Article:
Teacher resources and professional development across the curriculum

Teacher professional development and classroom resources across the curriculum

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the expanding canon teaching multicultural literature
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Reader Response: Pat Mora and James Welch Reader Response: Keith Gilyard and Mourning Dove Inquiry: Rudolfo Anaya and James Baldwin Inquiry: Tomás Rivera and Esmeralda Santiago Cultural Studies: Ishmael Reed and Graciela Limón Cultural Studies: N. Scott Momaday and Russell Leong Critical Pedagogy: Octavia E. Butler and Ruthanne Lum McCunn Critical Pedagogy: Abiodun Oyewole and Lawson Fusao Inada
Theory Overview Lesson Plans Teaching Strategies Authors and Literary Works Resources
Session 6 Cultural Studies: N. Scott Momaday and Russell Leong - Teaching Strategies


Cultural Artifacts
Group Research
Cultural Immersion
Renga

 

REFLECTION - Interactive Forum

Explore two poems using four approaches.

ChannelTalk

Share your views on the discussion
board.




Download the Session 6 Guide


 

Group Research


 Description
 Benefits


Description
Group research involves presenting an issue or question about a text to a small number of students and allowing them to work together to find information. Students may use the library, the Internet, or a given set of texts to research their subject. After researching, students should compile and synthesize the findings of the group.

Teachers can begin a Group research project by dividing the class into groups of four or five and giving each group a specific area or issue to investigate. (These issues should be different from one another, but all should relate to the text.)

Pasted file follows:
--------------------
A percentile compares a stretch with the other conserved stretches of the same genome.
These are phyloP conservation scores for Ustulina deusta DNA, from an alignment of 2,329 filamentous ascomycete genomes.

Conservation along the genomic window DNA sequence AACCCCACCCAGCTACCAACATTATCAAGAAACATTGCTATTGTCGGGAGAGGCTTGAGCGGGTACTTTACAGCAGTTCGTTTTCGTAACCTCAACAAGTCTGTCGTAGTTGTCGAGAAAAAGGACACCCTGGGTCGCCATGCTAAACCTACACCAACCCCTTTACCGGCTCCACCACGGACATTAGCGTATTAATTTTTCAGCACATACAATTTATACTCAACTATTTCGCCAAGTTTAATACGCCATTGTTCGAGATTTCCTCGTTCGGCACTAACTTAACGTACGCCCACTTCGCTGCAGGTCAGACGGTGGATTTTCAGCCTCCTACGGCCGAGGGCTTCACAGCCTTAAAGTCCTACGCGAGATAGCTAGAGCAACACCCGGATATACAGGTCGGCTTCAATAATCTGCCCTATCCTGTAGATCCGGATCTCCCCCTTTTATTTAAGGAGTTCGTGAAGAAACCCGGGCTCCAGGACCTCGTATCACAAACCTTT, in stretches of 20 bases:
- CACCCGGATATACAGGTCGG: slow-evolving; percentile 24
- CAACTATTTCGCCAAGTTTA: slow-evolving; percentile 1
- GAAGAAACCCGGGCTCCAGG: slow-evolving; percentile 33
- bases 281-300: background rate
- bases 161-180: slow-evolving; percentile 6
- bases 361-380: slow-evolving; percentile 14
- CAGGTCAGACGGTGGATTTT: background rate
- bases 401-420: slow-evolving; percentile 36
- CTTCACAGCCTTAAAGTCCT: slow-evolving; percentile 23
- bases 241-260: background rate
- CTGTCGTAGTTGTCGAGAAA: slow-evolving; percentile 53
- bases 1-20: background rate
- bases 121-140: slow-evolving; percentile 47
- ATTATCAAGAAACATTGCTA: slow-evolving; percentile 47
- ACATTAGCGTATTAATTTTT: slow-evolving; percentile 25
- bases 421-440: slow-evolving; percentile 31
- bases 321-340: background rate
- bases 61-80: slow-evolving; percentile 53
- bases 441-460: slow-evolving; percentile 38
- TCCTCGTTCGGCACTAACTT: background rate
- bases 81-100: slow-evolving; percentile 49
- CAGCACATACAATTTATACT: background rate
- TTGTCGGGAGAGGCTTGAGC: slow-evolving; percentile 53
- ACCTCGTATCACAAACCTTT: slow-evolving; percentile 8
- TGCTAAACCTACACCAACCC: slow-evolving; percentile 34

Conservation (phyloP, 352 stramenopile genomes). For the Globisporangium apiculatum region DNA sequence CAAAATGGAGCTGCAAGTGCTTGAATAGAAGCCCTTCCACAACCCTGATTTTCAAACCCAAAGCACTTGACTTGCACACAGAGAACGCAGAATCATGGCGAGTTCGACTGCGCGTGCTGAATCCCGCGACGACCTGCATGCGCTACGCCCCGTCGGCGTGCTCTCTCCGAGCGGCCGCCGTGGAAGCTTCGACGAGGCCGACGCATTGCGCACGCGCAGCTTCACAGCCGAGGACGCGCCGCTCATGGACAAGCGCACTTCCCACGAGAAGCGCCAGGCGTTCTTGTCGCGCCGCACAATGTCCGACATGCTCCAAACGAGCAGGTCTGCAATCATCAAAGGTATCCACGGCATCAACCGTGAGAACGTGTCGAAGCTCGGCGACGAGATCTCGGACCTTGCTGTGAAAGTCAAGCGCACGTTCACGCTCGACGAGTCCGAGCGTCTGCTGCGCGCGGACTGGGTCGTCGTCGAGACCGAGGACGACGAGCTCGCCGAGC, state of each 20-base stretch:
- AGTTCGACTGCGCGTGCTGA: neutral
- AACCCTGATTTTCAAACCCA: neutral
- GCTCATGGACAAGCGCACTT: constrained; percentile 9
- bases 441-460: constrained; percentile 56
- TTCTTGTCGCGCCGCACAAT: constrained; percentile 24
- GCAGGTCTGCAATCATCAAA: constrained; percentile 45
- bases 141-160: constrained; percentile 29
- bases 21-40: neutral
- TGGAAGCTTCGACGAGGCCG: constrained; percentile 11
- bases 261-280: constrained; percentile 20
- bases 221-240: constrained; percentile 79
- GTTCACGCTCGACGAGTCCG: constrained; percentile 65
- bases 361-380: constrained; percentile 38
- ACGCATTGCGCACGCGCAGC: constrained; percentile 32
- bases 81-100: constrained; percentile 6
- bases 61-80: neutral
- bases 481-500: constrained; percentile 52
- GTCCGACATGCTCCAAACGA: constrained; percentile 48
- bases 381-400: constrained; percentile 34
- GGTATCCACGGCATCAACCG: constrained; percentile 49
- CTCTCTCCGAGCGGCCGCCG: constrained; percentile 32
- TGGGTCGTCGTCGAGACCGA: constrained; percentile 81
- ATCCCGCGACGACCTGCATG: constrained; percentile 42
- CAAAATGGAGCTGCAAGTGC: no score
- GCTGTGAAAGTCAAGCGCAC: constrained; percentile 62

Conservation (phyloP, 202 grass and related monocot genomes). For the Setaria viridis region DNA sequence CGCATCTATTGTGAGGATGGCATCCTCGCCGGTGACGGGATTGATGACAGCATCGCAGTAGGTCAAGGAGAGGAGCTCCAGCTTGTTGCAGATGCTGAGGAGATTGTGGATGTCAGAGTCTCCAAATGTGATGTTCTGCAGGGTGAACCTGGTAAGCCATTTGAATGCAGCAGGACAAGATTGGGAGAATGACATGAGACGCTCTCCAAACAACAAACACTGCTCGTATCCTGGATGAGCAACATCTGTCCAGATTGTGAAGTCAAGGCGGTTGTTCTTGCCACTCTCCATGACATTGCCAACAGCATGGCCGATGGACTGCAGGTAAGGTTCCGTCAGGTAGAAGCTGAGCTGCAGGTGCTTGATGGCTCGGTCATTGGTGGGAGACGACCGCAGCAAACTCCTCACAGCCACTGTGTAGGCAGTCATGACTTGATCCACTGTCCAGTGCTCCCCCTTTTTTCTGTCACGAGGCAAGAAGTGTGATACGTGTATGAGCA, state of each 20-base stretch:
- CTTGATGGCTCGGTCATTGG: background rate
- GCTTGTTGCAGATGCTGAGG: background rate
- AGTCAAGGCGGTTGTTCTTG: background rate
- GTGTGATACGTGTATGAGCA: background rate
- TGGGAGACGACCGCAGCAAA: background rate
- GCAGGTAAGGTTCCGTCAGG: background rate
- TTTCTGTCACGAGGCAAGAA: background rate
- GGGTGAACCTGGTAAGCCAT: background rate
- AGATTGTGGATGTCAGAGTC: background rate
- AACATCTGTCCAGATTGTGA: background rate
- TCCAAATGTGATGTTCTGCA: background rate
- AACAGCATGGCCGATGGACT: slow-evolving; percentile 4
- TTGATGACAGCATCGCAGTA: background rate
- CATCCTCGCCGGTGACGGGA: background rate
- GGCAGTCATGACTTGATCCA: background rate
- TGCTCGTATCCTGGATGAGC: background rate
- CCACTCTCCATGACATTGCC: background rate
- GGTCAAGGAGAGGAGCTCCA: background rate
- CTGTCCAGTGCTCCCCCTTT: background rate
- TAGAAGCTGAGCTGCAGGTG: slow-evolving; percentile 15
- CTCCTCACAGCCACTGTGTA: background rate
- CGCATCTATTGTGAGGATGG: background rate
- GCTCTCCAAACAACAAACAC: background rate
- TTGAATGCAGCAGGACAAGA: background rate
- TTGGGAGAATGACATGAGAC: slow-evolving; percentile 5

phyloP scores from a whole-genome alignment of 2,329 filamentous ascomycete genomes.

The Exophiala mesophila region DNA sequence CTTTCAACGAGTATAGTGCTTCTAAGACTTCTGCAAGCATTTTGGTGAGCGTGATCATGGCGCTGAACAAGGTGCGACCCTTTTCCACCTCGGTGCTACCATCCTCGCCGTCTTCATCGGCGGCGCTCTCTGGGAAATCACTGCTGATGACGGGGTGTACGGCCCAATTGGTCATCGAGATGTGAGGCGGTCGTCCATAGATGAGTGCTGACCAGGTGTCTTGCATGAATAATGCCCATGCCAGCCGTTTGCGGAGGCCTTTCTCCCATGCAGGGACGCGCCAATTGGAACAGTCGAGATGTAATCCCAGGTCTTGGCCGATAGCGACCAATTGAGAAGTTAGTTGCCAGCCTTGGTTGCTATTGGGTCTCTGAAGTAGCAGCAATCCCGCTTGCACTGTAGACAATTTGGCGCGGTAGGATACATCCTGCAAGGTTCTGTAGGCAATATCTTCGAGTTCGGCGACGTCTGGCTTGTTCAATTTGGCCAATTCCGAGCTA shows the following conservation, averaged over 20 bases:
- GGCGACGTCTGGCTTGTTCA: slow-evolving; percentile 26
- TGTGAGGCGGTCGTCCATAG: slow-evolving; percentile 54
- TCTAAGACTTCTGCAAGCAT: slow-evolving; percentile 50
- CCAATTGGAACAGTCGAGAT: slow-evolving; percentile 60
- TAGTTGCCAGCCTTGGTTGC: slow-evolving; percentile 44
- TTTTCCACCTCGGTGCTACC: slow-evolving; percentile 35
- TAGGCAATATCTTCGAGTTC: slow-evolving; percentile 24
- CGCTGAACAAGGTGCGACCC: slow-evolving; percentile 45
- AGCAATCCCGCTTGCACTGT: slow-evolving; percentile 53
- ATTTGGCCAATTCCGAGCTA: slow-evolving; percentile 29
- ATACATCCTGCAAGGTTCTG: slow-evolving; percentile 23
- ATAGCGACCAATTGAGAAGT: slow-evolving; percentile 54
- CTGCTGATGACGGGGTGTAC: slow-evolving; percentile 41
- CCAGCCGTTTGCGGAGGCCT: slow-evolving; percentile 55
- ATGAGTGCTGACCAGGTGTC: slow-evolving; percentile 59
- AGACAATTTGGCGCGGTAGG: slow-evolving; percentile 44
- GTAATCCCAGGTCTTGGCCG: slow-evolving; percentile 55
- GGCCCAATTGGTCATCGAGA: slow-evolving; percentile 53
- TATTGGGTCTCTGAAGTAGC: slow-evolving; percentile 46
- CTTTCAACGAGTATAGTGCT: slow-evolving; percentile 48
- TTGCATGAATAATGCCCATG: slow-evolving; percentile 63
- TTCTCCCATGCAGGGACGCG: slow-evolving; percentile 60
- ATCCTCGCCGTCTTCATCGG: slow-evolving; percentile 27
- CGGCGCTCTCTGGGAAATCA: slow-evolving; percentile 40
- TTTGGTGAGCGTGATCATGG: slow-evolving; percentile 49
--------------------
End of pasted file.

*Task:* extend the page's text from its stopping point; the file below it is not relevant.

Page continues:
Each group should find primary sources that give them insight into the issue at hand. If there is time, teachers may ask students to interview people who have firsthand knowledge of the subject, or to record sounds and images that detail some aspect of the issue they're investigating.

The groups should then compile their information and create a brief presentation for the class as a whole. The presentations may be textual, or they can be dramatic, involving image, movement, sound, and spoken stories.

The class as a whole should discuss how the information presented changes their understanding of the literary work they're reading.

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Benefits
By allowing students to find answers independently with the aid of their peers, Group research teaches students to be proactive in their education. Instead of listening to information "packaged" by a teacher, students learn to find information and process it for themselves.

Group research also encourages students to rely on each other's experiences and to develop respect for their peers' perspectives. By using the findings of each member to create a group presentation, students learn to build consensus and to synthesize various ideas.

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